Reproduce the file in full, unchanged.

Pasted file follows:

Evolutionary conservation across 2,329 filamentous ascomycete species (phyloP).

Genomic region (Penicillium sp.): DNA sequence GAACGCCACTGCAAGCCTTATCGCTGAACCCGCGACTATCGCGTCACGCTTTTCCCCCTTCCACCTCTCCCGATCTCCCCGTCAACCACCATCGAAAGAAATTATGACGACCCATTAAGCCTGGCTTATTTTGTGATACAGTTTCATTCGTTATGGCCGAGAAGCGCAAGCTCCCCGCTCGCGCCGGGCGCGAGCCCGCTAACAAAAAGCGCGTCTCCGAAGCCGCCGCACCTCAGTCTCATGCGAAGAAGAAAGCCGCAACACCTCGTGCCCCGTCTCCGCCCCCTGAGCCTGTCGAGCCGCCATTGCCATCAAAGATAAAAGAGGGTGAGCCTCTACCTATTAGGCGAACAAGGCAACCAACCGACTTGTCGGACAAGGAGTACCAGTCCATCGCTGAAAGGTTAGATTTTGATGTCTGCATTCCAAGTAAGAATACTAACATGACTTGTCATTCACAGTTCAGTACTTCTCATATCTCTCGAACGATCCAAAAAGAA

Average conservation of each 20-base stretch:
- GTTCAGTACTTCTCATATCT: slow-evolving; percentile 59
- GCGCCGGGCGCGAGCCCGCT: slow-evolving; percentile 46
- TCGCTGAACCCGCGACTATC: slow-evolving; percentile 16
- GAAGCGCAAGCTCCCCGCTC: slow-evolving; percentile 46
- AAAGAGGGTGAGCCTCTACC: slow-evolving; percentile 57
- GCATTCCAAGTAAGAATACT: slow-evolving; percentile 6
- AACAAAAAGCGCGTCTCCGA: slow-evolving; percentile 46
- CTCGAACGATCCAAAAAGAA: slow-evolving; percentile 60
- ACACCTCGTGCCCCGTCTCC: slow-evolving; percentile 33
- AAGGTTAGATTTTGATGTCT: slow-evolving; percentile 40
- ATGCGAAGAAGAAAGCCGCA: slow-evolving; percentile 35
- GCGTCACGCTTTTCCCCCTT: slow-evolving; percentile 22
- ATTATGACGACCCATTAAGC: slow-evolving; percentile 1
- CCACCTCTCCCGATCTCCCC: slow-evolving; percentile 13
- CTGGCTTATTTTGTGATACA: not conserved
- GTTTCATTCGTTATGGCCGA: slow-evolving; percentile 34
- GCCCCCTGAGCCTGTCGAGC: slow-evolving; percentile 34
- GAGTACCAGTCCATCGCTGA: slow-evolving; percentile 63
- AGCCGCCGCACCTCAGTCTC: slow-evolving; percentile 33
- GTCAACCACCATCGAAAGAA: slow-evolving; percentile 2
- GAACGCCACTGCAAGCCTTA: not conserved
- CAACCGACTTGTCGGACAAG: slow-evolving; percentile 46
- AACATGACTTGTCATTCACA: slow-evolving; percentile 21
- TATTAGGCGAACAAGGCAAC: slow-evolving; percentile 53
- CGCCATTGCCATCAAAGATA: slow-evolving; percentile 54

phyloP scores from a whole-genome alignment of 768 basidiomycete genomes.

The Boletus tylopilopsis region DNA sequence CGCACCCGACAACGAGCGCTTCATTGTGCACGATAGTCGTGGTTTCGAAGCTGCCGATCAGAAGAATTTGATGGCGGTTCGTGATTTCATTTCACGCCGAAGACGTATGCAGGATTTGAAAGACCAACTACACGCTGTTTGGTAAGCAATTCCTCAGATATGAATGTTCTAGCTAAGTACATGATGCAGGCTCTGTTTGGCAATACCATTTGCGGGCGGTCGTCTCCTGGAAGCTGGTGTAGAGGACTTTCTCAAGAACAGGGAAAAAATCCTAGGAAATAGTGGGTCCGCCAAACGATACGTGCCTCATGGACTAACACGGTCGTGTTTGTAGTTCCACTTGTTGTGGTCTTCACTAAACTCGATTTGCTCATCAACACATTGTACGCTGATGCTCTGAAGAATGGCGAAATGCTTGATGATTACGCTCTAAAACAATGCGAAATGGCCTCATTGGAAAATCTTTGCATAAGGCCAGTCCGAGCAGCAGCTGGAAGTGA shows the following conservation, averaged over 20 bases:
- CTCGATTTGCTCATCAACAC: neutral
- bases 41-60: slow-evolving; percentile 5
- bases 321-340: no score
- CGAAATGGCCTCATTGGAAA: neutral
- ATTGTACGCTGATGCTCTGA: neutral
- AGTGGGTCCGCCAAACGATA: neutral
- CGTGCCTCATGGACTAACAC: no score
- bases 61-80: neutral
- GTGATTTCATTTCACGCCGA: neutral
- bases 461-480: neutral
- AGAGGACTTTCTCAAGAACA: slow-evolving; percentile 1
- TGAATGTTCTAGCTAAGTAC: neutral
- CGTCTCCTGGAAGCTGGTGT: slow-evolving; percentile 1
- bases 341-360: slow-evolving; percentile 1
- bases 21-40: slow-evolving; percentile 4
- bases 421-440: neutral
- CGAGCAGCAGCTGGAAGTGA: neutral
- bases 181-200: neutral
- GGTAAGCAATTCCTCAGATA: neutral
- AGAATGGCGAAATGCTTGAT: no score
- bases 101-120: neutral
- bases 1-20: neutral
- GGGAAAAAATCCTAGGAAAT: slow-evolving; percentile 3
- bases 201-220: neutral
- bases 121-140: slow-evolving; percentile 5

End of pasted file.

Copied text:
Evolutionary conservation across 2,329 filamentous ascomycete species (phyloP).

Genomic region (Penicillium sp.): DNA sequence GAACGCCACTGCAAGCCTTATCGCTGAACCCGCGACTATCGCGTCACGCTTTTCCCCCTTCCACCTCTCCCGATCTCCCCGTCAACCACCATCGAAAGAAATTATGACGACCCATTAAGCCTGGCTTATTTTGTGATACAGTTTCATTCGTTATGGCCGAGAAGCGCAAGCTCCCCGCTCGCGCCGGGCGCGAGCCCGCTAACAAAAAGCGCGTCTCCGAAGCCGCCGCACCTCAGTCTCATGCGAAGAAGAAAGCCGCAACACCTCGTGCCCCGTCTCCGCCCCCTGAGCCTGTCGAGCCGCCATTGCCATCAAAGATAAAAGAGGGTGAGCCTCTACCTATTAGGCGAACAAGGCAACCAACCGACTTGTCGGACAAGGAGTACCAGTCCATCGCTGAAAGGTTAGATTTTGATGTCTGCATTCCAAGTAAGAATACTAACATGACTTGTCATTCACAGTTCAGTACTTCTCATATCTCTCGAACGATCCAAAAAGAA

Average conservation of each 20-base stretch:
- GTTCAGTACTTCTCATATCT: slow-evolving; percentile 59
- GCGCCGGGCGCGAGCCCGCT: slow-evolving; percentile 46
- TCGCTGAACCCGCGACTATC: slow-evolving; percentile 16
- GAAGCGCAAGCTCCCCGCTC: slow-evolving; percentile 46
- AAAGAGGGTGAGCCTCTACC: slow-evolving; percentile 57
- GCATTCCAAGTAAGAATACT: slow-evolving; percentile 6
- AACAAAAAGCGCGTCTCCGA: slow-evolving; percentile 46
- CTCGAACGATCCAAAAAGAA: slow-evolving; percentile 60
- ACACCTCGTGCCCCGTCTCC: slow-evolving; percentile 33
- AAGGTTAGATTTTGATGTCT: slow-evolving; percentile 40
- ATGCGAAGAAGAAAGCCGCA: slow-evolving; percentile 35
- GCGTCACGCTTTTCCCCCTT: slow-evolving; percentile 22
- ATTATGACGACCCATTAAGC: slow-evolving; percentile 1
- CCACCTCTCCCGATCTCCCC: slow-evolving; percentile 13
- CTGGCTTATTTTGTGATACA: not conserved
- GTTTCATTCGTTATGGCCGA: slow-evolving; percentile 34
- GCCCCCTGAGCCTGTCGAGC: slow-evolving; percentile 34
- GAGTACCAGTCCATCGCTGA: slow-evolving; percentile 63
- AGCCGCCGCACCTCAGTCTC: slow-evolving; percentile 33
- GTCAACCACCATCGAAAGAA: slow-evolving; percentile 2
- GAACGCCACTGCAAGCCTTA: not conserved
- CAACCGACTTGTCGGACAAG: slow-evolving; percentile 46
- AACATGACTTGTCATTCACA: slow-evolving; percentile 21
- TATTAGGCGAACAAGGCAAC: slow-evolving; percentile 53
- CGCCATTGCCATCAAAGATA: slow-evolving; percentile 54

phyloP scores from a whole-genome alignment of 768 basidiomycete genomes.

The Boletus tylopilopsis region DNA sequence CGCACCCGACAACGAGCGCTTCATTGTGCACGATAGTCGTGGTTTCGAAGCTGCCGATCAGAAGAATTTGATGGCGGTTCGTGATTTCATTTCACGCCGAAGACGTATGCAGGATTTGAAAGACCAACTACACGCTGTTTGGTAAGCAATTCCTCAGATATGAATGTTCTAGCTAAGTACATGATGCAGGCTCTGTTTGGCAATACCATTTGCGGGCGGTCGTCTCCTGGAAGCTGGTGTAGAGGACTTTCTCAAGAACAGGGAAAAAATCCTAGGAAATAGTGGGTCCGCCAAACGATACGTGCCTCATGGACTAACACGGTCGTGTTTGTAGTTCCACTTGTTGTGGTCTTCACTAAACTCGATTTGCTCATCAACACATTGTACGCTGATGCTCTGAAGAATGGCGAAATGCTTGATGATTACGCTCTAAAACAATGCGAAATGGCCTCATTGGAAAATCTTTGCATAAGGCCAGTCCGAGCAGCAGCTGGAAGTGA shows the following conservation, averaged over 20 bases:
- CTCGATTTGCTCATCAACAC: neutral
- bases 41-60: slow-evolving; percentile 5
- bases 321-340: no score
- CGAAATGGCCTCATTGGAAA: neutral
- ATTGTACGCTGATGCTCTGA: neutral
- AGTGGGTCCGCCAAACGATA: neutral
- CGTGCCTCATGGACTAACAC: no score
- bases 61-80: neutral
- GTGATTTCATTTCACGCCGA: neutral
- bases 461-480: neutral
- AGAGGACTTTCTCAAGAACA: slow-evolving; percentile 1
- TGAATGTTCTAGCTAAGTAC: neutral
- CGTCTCCTGGAAGCTGGTGT: slow-evolving; percentile 1
- bases 341-360: slow-evolving; percentile 1
- bases 21-40: slow-evolving; percentile 4
- bases 421-440: neutral
- CGAGCAGCAGCTGGAAGTGA: neutral
- bases 181-200: neutral
- GGTAAGCAATTCCTCAGATA: neutral
- AGAATGGCGAAATGCTTGAT: no score
- bases 101-120: neutral
- bases 1-20: neutral
- GGGAAAAAATCCTAGGAAAT: slow-evolving; percentile 3
- bases 201-220: neutral
- bases 121-140: slow-evolving; percentile 5